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Feeling Sick But Welles

A day off paid off for Travis Waugh.

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A junior at Clover Hill High School, Waugh beat out 24 contenders, including some heavy hitters who make a living in film-related jobs. Second place went to Richmonder Kevin Hershberger, who wrote, produced and directed his film “Mystic Motel.” Hershberger is founder of LionHeart FilmWorks LLC, a Virginia-based film development and production company. Andrew Quike, a professor of cinema television at Regent University in Virginia Beach, took third place with his entry “Byline.”

According to Waugh, he shot “Sentencing of the Cat Stealer” while home sick from school one day using his family’s digital video camera. Serving as an entire film crew — scriptwriter, cameraman, soundman and editor — Waugh also co-starred in the film, alongside the family’s black-and-white cat, Oreo.

The seven-minute, full-color DVD features Waugh as a cat stealer who pays a hefty price when Schmirnof the Witchdoctor places a hex on the thief. As a result, he’s sentenced to live out his life as a cat.

A panel of judges from various backgrounds in the film industry rated the film entries in 10 categories: presentation, writing, sound, editing, creativity, visuals, audience communication, acting, insights and excellence. The judges were impressed with Waugh’s creativity and wit. “While other entries had more professional qualities,” says contest judge Kathryn Stephens of the Virginia Film Office, “Travis won for his originality.” For example, when the colorful cat stealer is condemned to his eternal feline fate, the scenes switch to Oreo’s vantage, at floor level and in black and white.

According to Stephens, Waugh entered five films in the competition. Not only was Stephens impressed with his use of the camcorder, she says, “The stories were so funny and different.” The judges also selected another of Waugh’s entries to be screened at the festival. The short film “Desire” was co-produced with his long-time friend Danny Clingenpeel.

The two became interested in filmmaking in sixth grade when Clingenpeel received a video camera for Christmas. Since then, two or three times a week, the teens have gotten together after school to improvise scripts and shoot scenes. The two formed a production company called “Ten Fingers.” Clingenpeel does improv at Comedy Alley, according to Waugh, so most of their films are quirky comedies. They take turns behind the camera and share scripting, directing, acting and sound-dubbing duties. “Three hours later,” Waugh says, “we have a seven- to 10-minute movie. We’ve made tons of films—maybe 50 or 60.” Waugh also works with another friend, Matt Giordano, making “more serious films.” Under the banner Shade, they produce suspense movies and thrillers. “Every time you make a movie,” Waugh says, laughing, “it’s your best production in the world.”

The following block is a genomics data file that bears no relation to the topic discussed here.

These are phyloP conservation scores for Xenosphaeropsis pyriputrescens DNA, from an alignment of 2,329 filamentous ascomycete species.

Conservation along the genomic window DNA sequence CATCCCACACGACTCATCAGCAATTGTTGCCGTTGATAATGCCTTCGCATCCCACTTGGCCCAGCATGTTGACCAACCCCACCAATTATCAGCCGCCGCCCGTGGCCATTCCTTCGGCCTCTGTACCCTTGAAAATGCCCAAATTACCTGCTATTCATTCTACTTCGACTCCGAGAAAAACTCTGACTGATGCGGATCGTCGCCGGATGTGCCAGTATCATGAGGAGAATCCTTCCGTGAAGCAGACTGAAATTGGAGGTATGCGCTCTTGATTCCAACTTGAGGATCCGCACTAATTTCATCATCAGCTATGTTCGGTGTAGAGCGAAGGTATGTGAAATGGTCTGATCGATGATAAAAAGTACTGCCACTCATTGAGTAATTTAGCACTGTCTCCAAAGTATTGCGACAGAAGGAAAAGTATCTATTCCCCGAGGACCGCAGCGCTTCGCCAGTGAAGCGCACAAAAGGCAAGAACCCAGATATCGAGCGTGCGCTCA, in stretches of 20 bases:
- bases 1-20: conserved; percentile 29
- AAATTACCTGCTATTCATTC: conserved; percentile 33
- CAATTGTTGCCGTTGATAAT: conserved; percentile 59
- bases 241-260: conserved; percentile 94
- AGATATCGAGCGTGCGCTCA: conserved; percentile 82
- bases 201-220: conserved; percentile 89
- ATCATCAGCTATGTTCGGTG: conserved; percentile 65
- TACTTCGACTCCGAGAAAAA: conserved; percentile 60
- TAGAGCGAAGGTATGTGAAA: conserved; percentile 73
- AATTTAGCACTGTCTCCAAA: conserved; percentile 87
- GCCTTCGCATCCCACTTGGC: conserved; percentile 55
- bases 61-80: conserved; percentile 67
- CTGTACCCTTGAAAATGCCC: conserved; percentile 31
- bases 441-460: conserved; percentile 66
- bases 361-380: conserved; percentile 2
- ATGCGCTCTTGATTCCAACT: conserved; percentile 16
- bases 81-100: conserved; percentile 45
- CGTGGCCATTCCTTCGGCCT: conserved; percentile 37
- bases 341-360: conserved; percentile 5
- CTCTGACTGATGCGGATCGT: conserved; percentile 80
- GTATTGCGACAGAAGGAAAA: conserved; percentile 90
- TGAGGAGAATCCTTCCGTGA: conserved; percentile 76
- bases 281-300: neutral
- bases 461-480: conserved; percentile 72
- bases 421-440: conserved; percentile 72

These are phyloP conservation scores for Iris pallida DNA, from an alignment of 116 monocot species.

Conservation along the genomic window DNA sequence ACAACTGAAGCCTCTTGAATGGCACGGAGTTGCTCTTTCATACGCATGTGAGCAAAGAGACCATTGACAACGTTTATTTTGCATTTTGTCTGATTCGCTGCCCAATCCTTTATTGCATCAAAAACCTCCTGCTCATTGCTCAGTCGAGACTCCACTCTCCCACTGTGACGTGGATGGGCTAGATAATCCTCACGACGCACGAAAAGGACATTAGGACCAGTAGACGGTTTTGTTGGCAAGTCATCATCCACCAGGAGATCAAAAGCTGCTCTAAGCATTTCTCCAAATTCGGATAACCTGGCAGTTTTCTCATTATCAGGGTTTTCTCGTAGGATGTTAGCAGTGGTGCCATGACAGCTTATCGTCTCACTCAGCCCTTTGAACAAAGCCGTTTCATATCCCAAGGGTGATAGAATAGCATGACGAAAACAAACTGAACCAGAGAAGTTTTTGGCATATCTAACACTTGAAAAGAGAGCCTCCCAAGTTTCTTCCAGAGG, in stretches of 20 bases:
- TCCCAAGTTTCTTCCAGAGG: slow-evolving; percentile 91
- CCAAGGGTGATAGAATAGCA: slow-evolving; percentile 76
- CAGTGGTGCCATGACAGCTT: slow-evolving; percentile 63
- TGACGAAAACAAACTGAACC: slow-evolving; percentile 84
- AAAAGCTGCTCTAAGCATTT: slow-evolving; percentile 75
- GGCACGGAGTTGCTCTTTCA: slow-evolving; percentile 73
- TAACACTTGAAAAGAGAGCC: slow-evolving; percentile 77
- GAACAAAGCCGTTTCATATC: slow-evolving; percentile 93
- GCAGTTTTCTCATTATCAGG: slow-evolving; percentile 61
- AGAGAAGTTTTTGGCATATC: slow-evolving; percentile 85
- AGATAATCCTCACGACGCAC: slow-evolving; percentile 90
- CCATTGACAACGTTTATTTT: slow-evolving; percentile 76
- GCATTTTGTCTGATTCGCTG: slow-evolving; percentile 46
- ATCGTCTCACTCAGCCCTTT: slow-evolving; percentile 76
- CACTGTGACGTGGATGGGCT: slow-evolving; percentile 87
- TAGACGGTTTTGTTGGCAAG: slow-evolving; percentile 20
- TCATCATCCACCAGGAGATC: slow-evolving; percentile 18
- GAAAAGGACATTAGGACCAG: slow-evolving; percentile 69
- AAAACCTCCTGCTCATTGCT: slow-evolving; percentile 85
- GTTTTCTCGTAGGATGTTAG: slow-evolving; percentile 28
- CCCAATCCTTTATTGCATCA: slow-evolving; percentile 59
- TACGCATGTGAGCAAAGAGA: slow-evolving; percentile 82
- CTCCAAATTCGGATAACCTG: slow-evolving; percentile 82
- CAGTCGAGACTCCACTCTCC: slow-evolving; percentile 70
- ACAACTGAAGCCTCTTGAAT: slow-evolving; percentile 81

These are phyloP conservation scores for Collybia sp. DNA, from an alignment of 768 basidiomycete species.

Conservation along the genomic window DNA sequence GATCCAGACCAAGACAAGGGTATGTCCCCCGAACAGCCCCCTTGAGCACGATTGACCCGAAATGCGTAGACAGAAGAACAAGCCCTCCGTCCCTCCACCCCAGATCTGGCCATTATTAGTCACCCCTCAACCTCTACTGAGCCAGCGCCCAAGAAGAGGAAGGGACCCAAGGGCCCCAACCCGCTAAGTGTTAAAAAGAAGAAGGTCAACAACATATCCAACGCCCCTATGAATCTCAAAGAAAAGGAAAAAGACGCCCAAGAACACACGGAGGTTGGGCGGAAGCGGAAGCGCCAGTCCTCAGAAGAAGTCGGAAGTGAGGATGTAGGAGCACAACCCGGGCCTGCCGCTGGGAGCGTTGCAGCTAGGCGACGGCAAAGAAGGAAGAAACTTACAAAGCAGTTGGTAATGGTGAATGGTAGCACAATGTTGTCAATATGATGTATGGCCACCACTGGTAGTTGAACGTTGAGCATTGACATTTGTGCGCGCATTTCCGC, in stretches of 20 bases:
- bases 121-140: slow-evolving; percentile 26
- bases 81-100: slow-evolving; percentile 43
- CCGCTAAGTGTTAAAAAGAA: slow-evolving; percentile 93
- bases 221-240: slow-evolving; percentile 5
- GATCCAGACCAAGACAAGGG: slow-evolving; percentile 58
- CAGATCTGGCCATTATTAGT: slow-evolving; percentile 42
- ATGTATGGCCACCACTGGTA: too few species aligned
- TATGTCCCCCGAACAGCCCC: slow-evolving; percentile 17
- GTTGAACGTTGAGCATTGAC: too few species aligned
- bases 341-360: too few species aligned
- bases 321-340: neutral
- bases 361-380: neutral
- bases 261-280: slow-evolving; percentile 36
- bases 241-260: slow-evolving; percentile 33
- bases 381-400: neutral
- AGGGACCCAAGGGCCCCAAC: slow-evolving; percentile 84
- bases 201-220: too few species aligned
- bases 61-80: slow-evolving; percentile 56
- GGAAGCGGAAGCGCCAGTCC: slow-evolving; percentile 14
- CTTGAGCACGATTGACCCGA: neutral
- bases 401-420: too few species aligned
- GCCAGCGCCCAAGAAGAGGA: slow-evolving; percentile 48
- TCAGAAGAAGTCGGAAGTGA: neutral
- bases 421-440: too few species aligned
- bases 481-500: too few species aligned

Waugh wants to use some of his contest winnings to buy lighting equipment for his next production. “We’re planning to make a really, really good film — a mockumentary about a flashlight tag league.” He adds, “We have lots of backing,” which means not necessarily financial help but a cache of willing actor friends ready to make it in the big time.

Despite his early success in filmmaking, Waugh is uncertain what career path he will take. He says, “It’s definitely just a hobby; it’s cool — the whole basis of making a movie.” He thinks he might become a minister. But for now, he is caught up in the fun of filmmaking. In a mock interview he prepared for the “The Tonight Show with Jay Leno,” Waugh deadpans for the camera, “I think I’ve got it down,” he says. “It goes something like this: first Spotsylvania, Virginia, then Hollywood, right?” S



All entries from the Virginia Independent Filmmaker’s Contest will be screened at the Central Rappahannock Regional Library in Fredricksburg on Jan. 1 and 2. For information, call (540) 372-1160.

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